01 SES 06 A, Teacher Professional Learning and Development in 11 European Countries (Part III)
Symposium Part III, continued from 01 SES 02 A (Part I) and 01 SES 03 A (Part II)
In 2011 the journal Professional Development in Education published a special issue entitled “Professional Development in Education: European Perspectives” (Jones and O’Brien, 2011 https://www.tandfonline.com/doi/full/10.1080/19415257.2011.616108 ). Since that time, new thinking has emerged in the field of teacher education and new models have emerged to reflect the changing patterns and policies which relate to the ways educational professionals maintain and enhance professional practice. Significant developments have been the recognition of teaching as a complex activity and the acknowledgement that the application of ‘training’ in classroom practice is not a linear process. In addition, deeper understanding of the need for schools to be learning organisations, incorporating new models of teacher leadership and practitioner inquiry, with a strong focus on pedagogy and social justice, have prompted policy makers and leaders at national, regional and local levels to provide more varied opportunities for their education professionals to keep up to date. In essence, these changes are reflected in the use of terminology to emphasise the importance of professional learning as well as professional development.
Although there is growing consensus in international literature on the most effective ways of supporting teacher professional learning, it has become apparent that practice across Europe is by no means uniform. This is the third in a series of symposia designed to bring together perspectives of the ways in which different European countries approach teacher professional learning and development.
The symposia will take on a new significance following the Covid pandemic of 2020/2021. Teachers, school leaders and policy makers across Europe found themselves ‘behind the curve’ in seeking new ways of maintaining student learning during long periods of school closure. The steep learning curve facing many professionals in developing online learning support has resonated across the world and the presenters of the papers in this symposium will be asked to provide a brief analysis of the ways in which education professionals and policy makers in their own countries have addressed these challenges.
This symposium will provide an opportunity for educators, researchers and policy makers to look critically at policy and practice of PLD in their countries, specifically Austria, Romania, Portugal and Estonia. The symposium will stimulate open dialogue and critical discussion and enable perspectives to be shared through a comparative consideration of differing ideologies and practice, using research into policy and practice in Europe to illustrate current theory.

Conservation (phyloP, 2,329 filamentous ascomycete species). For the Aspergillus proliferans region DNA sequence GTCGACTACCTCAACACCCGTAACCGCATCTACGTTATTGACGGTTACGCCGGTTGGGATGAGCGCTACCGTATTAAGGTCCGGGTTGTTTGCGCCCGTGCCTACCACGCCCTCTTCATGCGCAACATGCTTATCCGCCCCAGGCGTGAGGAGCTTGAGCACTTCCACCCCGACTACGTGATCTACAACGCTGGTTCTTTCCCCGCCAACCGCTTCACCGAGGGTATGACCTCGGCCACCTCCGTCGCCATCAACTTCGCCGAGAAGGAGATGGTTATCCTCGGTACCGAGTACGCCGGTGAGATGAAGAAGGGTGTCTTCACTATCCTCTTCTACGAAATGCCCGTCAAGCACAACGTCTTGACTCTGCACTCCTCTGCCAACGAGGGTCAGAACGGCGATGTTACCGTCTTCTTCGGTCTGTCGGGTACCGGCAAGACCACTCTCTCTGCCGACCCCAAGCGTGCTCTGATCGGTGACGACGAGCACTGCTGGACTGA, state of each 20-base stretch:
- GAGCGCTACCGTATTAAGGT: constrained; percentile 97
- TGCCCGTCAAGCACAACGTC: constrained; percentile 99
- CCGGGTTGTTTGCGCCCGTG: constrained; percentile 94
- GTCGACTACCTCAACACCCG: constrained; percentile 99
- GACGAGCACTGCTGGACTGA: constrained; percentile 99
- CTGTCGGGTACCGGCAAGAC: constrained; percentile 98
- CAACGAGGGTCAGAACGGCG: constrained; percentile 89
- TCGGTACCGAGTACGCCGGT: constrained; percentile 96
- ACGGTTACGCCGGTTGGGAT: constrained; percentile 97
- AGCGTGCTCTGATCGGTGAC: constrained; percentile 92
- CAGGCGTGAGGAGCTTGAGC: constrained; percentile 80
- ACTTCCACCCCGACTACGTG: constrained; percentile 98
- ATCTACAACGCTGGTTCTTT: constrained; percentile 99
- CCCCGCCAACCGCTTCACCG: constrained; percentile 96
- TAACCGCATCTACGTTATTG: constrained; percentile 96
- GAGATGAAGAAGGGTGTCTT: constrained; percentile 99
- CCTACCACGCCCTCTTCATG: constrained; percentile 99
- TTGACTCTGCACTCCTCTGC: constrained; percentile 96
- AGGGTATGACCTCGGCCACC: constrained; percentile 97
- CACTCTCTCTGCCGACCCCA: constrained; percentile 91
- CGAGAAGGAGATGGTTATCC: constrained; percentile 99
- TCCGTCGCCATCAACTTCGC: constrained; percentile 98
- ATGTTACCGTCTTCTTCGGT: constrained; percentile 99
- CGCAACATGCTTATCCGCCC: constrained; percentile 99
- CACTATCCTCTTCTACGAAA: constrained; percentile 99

An important aspect of teacher PLD is the relationship between research in education and practice inside the classroom (Ostinelli, 2016). In fact, if the teacher is to become a true professional, s/he should not only be able to model her/his action in conformity with the more recent pedagogical approaches, but also be capable of adapting/transforming and/or creating new knowledge and new competencies.
For a similar evolution to happen there is the need for some important changes to happen in the various national school systems. Kennedy’s (2014) classification of various models of professional learning and development gave an insight into how CPD or PLD are interpreted in different systems and institutions, from the provision of training, often in a deficit situation, to collaborative models epitomised by professional learning communities, to transformative approaches underpinned by practitioner research and inquiry.
There is still a variety of practice at individual, institutional, and national levels. Policy varies, terminology varies and practice varies. This symposium will continue from symposia 1 and 2 to bring together education professionals from four different countries to compare and contrast the different approaches to professional learning and development in their own contexts.
Jones, K and O'Brien, J (2011) Editorial Professional Development in Education 37.5 645-650 Kennedy, A. (2014) Models of Continuing Professional Development: a framework for analysis. PD in Education, 40(3), 336-351 Ostinelli, G. (2016). The many forms of research-informed practice: A framework for mapping diversity. European Journal of Teacher Education, 39(5), 534-549
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